Kay: Mom, since I wasn’t even born when we were in Japan, it was
interesting for me to read that you had this whole life where Dad
would come home and you couldn’t say, "Hi, dear, how was your
day?" He couldn’t talk about his work and, I assume, you knew it
was dangerous. What was that like?

Mom: Kinda scary.

Kay: When he’d leave on a mission, would you even know when he
was coming back?

Mom: Newp.

Sarah: How much did you know?

Mom: I knew they’d turned in a couple of May Days. Been a few missions
when no one thought they were gonna make it home. That
other crews in the squadron hadn’t made it home.

Sarah: Did Dad talk about that?

Mom: No, not directly. He couldn’t. But he’d be shook up, drink a
little more than usual, and really get into the family thing in a big
way. But the scariest part of it was when there were casualties. I’m
telling you, the way they made those families disappear . . .

Sarah: The families of the men who–

Mom: –didn’t come home. Boy, they were gone overnight.

Sarah: I remember that. How the little girl who’d been sitting next to
you the day before, coloring in the route Vasco da Gama took
to the New World, was just gone with no explanation. One of the
hardest things to convey in the book was how it never occurred to
you to even ask what happened.

Kay: Back to the Go-Go Years, how did it feel going back after that

Sarah: You mean back to UNM?

Kay: Yes, were you missing the little people?

Sarah: (Laughs) Right. That whole experience was so removed from
my real life. The only way I could do it was knowing for absolute
certain that no one I knew would ever see me. I never mentioned
it much once it was over. Especially not after I became a fiction
writer. "I was a go-go dancer in Tokyo." Sounds so completely
made up. What about you guys? What was it like for you coming
back from Okinawa?

Mom: Like being let out of suspended animation after almost three

Kay: All I wanted to do was eat American food: Sweet Tarts, Burger

Martha: Remember that neighbor of ours who brought us back a loaf
of Wonder bread? It was supposed to be such a giant treat. Reeked
of jet fuel. And the chocolate? All the chocolate from "the World"
was all melted and looked like it had sat on a runway in Guam for a
few days, melting in the sun.

Kay: Didn’t stop us though, did it?

Sarah: What has been the reaction of your friends and people you
know to the book?

Kay: You’re forgetting, Sarah, we don’t know people. We’re still insulated,
living in our own little world. Seriously, it’s been favorable
but a little cautious. People aren’t sure what’s true.

Sarah: Okay, forget other people. What was it like for you to read the

Kay: It was really moving. Much more so than I thought it would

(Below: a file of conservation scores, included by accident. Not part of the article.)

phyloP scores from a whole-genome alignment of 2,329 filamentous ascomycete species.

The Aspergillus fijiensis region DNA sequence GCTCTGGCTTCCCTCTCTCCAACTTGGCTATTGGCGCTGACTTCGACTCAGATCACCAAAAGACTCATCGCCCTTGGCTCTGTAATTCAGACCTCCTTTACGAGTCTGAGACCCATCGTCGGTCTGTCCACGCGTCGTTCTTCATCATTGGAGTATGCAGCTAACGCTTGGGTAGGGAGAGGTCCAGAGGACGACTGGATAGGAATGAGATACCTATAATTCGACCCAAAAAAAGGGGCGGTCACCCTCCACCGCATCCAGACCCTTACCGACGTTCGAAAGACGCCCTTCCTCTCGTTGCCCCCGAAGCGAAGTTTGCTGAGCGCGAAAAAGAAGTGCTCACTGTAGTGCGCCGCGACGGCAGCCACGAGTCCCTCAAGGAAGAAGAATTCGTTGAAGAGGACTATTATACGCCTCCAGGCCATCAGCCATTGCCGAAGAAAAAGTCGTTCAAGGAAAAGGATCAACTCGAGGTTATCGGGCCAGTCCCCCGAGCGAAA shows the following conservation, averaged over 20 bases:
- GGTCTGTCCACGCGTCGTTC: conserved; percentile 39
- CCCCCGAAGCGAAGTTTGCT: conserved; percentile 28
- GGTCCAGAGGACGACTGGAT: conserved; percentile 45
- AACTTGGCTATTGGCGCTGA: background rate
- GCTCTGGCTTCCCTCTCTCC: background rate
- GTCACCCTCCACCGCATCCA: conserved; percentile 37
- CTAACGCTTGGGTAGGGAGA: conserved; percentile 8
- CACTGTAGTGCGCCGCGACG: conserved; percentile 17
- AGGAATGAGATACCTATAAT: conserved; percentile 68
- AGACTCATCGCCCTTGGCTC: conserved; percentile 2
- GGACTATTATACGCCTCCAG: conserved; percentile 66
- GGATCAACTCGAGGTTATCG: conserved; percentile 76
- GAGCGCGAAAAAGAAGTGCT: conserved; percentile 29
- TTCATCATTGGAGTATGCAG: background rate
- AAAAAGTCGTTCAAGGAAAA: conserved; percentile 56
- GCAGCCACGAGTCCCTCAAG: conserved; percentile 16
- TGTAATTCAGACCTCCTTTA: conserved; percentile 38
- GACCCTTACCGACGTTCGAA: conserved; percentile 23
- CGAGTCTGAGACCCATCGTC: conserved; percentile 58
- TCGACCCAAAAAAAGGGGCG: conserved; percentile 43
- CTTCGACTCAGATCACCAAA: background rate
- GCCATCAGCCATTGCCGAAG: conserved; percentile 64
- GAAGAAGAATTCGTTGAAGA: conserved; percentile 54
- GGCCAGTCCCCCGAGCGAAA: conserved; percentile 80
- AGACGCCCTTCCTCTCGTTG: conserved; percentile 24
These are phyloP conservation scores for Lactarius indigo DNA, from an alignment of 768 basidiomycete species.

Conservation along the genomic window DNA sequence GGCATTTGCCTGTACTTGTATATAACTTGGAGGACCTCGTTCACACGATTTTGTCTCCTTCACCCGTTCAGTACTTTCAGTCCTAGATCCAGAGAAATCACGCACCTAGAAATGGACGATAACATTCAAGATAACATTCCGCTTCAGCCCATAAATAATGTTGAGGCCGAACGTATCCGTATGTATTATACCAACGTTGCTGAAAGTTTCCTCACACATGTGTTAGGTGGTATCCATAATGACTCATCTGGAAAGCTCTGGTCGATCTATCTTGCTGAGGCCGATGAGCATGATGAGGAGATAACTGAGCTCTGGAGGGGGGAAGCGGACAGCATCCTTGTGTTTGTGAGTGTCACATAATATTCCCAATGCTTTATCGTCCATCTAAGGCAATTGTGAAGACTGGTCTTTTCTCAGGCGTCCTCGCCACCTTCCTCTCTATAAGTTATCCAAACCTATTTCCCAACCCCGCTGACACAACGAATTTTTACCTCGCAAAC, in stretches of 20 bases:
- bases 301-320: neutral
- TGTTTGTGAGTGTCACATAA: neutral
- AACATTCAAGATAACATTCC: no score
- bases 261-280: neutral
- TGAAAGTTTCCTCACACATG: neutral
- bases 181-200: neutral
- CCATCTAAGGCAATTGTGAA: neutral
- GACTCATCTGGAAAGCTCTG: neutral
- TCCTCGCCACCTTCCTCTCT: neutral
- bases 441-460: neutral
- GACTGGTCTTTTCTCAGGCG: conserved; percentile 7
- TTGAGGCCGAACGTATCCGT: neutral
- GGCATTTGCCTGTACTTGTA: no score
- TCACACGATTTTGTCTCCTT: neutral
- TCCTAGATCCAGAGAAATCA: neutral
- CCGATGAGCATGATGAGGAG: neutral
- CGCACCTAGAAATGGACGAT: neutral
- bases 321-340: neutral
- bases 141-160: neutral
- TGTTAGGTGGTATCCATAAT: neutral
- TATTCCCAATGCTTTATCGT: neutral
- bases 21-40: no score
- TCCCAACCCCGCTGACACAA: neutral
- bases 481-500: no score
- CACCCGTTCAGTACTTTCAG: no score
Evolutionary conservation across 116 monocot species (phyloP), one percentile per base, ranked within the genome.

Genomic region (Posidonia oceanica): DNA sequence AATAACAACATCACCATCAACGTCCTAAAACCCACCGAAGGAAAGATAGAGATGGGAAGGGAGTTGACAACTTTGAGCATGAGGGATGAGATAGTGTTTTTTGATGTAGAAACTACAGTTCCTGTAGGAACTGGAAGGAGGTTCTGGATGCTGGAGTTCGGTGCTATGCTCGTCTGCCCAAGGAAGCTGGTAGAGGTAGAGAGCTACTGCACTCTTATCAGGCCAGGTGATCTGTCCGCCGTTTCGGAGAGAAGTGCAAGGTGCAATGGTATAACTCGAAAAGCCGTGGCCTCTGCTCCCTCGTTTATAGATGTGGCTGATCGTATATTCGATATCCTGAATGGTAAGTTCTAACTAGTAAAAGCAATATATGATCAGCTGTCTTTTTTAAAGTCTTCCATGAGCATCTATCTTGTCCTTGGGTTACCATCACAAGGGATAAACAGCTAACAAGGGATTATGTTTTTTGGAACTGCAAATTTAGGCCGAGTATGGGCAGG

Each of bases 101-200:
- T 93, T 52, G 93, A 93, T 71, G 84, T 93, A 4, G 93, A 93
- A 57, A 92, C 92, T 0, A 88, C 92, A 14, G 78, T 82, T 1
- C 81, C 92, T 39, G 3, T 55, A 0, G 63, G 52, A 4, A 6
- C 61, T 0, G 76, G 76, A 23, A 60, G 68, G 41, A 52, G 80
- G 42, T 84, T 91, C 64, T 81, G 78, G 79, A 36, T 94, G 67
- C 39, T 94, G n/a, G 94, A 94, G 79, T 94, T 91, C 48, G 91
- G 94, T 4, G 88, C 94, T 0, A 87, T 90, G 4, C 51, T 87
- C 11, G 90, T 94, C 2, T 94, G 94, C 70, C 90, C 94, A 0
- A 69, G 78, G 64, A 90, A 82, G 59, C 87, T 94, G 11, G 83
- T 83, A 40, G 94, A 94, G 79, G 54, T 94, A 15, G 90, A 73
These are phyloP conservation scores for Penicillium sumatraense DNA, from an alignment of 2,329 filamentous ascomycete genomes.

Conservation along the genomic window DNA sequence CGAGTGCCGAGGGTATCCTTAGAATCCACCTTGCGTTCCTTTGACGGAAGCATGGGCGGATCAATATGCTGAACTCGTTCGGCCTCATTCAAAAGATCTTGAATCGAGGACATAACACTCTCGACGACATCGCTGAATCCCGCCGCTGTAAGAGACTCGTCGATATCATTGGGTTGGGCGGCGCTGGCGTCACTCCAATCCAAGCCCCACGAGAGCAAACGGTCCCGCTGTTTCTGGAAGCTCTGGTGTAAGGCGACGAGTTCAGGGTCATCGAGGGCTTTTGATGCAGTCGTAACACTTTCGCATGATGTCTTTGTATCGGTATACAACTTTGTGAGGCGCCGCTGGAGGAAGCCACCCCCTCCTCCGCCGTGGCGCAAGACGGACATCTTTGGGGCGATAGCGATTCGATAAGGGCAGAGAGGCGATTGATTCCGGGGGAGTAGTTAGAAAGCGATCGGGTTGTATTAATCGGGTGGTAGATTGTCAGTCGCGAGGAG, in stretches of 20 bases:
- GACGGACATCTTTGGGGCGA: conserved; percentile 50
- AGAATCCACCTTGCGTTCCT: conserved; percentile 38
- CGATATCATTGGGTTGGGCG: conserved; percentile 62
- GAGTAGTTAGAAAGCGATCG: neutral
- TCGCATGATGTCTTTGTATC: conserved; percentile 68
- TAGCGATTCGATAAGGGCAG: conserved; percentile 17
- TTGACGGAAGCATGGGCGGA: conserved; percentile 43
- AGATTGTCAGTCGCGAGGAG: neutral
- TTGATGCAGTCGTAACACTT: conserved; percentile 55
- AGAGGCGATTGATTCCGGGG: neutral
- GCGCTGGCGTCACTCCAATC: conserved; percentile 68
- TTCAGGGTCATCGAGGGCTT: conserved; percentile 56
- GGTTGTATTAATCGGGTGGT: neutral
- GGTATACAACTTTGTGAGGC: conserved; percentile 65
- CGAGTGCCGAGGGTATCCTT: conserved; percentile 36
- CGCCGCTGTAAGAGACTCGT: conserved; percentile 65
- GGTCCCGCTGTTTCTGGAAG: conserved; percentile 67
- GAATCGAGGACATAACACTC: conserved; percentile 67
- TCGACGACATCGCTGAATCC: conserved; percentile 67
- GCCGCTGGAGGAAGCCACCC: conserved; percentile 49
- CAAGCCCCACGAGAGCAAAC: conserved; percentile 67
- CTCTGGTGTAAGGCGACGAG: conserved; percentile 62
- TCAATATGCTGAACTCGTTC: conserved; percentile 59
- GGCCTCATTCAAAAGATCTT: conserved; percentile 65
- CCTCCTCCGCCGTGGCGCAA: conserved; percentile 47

be, especially the pieces of Mom that you captured and brought

Martha: I liked how it re-created the feel of the family. I know it
wasn’t a history of our family, but it all seemed so familiar. I sure
knew where the original threads came from, and that made me
like it all the more.

Kay: It was also reassuring to me.

Sarah: How?

Kay: Just that my sense of not belonging had a reason, and that lots
and lots of other people felt the same way.

Mom: Of course, I always tried to figure out what was reality and
what was just a figment of your imagination. It brought back a lot
of memories. Like it was happening all over again.

Sarah: Anything in particular?

Mom: I tried to remember if I disliked the wives that much or if they
disliked me that much. I do remember feeling like I was sort of an

Kay: So that part was true?

Mom: Well, I certainly was an outcast when I took that job as school
nurse at Kadena Elementary on Okinawa. I definitely was made to
feel that I’d deserted the ranks. The president of the Wives Club
would call and ask if I could "pour" between the hours of two and
four, when some general’s wife was going to be in town.

Kay: "Pour"?

Martha: At a tea.

Kay: Oh, so mostly you’d just try and remember which cup your shot
of bourbon was in.

Mom: You needed one at those affairs. I’d tell them I worked
between the hours of two and four, and there would be a very long
silence. Working? An officer’s wife? Horrors!

Kay: What did you think about Moe?

Mom: Well, she’s got to be one of the worst housekeepers in history.

Kay: Funny you should pick up on that. I don’t recall housekeeping
being a big thing for you. Did you like Moe?

Mom: Oh yeah.

Martha: Sarah, are you ever asked, given that so much of the book is
true, why you didn’t just write a memoir?

Sarah: Yeah, and I tell them to mind their own freaking business.
Actually, I never really wanted to write a memoir for a couple of
reasons. The first is that, as anyone who’s ever had a sister or